Fletcher School reverses rebrand, focuses on path to create another brand

The sign in The Fletcher School is pictured on March 4, 2018. Asha Iyer / The Tufts Daily Archives

After backlash and controversy over The Fletcher School’s recent attempt at rebranding, Dean Rachel Kyte rolled back the changes and has committed to developing a new brand that involves student and alumni input. 

The new developments included the changing of the name from “The Fletcher School of Law and Diplomacy” to “Fletcher, The Graduate School of Global Affairs,” the creation of a Master of Global Affairs degree and a new seal and website. Fletcher students and alumni believe that there was a lack of transparency regarding the changes of the school.

“After listening to your feedback over the last two weeks, we have decided to revert to our old branding for a transitional period while we start down a new collaborative path. We will better hear your voices in the process of designing a new brand identity,” Kyte wrote in an email to the Fletcher community. 

Despite some reverted changes, the Master of Global Affairs degree will remain in order to increase the applicant pool and to create a focused and interdisciplinary degree. The Master of Global Affairs can be completed in an accelerated time frame that would allow graduates to return to the workforce in 16 months, according to Academic Dean Kelly Sims Gallagher.

“We will offer the Master in Global Affairs, following its approval by both the Fletcher faculty and the Tufts Board of Trustees and we are pleased that applications are already coming in,” Kyte said. 

Kyte mentioned that the student comment section on MyFletcher, the campus engagement platform, remains open and available for student feedback on how the rebranding process can be improved and implemented.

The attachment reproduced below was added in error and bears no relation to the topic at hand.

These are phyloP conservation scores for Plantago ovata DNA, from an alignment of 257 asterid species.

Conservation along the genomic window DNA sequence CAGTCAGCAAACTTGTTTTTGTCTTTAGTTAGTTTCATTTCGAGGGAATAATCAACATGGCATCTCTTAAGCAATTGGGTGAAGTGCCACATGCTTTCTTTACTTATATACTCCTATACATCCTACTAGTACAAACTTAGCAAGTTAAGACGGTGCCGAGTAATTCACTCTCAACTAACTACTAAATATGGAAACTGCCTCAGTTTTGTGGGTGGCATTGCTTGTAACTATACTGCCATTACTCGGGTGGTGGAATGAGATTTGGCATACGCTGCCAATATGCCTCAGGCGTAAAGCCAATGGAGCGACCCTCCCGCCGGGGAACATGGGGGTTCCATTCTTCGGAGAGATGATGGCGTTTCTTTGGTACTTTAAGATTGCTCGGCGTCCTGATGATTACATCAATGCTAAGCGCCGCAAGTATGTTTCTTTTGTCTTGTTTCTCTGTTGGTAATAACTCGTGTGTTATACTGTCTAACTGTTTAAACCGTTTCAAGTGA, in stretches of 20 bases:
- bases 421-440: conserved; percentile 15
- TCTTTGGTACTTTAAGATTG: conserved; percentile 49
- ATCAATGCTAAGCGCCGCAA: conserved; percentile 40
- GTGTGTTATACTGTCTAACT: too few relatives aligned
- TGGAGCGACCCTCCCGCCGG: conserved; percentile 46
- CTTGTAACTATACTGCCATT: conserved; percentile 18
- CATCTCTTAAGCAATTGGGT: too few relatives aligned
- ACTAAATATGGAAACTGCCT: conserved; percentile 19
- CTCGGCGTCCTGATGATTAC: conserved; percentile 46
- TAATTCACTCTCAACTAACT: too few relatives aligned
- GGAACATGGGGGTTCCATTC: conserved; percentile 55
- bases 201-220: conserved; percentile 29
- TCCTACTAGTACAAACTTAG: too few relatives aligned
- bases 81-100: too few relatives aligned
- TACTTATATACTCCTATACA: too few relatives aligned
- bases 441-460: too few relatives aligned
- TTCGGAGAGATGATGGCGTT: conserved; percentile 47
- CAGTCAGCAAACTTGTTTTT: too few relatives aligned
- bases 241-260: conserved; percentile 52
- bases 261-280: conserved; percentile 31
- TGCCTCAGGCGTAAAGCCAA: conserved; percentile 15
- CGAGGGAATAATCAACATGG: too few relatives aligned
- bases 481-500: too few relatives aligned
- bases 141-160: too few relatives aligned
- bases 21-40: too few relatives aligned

According to Patrick Collins, executive director of media relations at Tufts, Fletcher has implemented strategies for increasing student engagement to create a new brand. 

“Student small group engagement sessions with faculty members began the week of 12/7 as well as engagement with the Student Council. More formal engagement with students and all stakeholders will begin in January and continue for several months to define the school’s forward purpose, out of which a new identity can be defined and designed,” Collins wrote in an email to the Daily. 

However, Fletcher alumna Aziza Mohammed (F’12) shared her concerns about the rollback in an email to the Daily, noting that despite reverting to the old brand, the “Law and Diplomacy” part remains omitted from the school’s website and other media platforms like Facebook, Instagram and LinkedIn. 

“The new proposed misnomer and logo are scattered throughout the school’s online presence. It feels like the rollback was disingenuous,” Mohammed wrote in an email to the Daily. 

She also said that there has been almost no communication with the alumni on the new branding process, and that she authored a petition with hundreds of signatures but received no response when she wrote directly to the Tufts administration. 

“Although the school’s degree offerings have expanded over time, the words law and diplomacy are an important part of its name … A nebulous, generic marketing term like global affairs erases important parts of the Fletcher School of Law and [Diplomacy’s] past, present and future,” Mohammed said.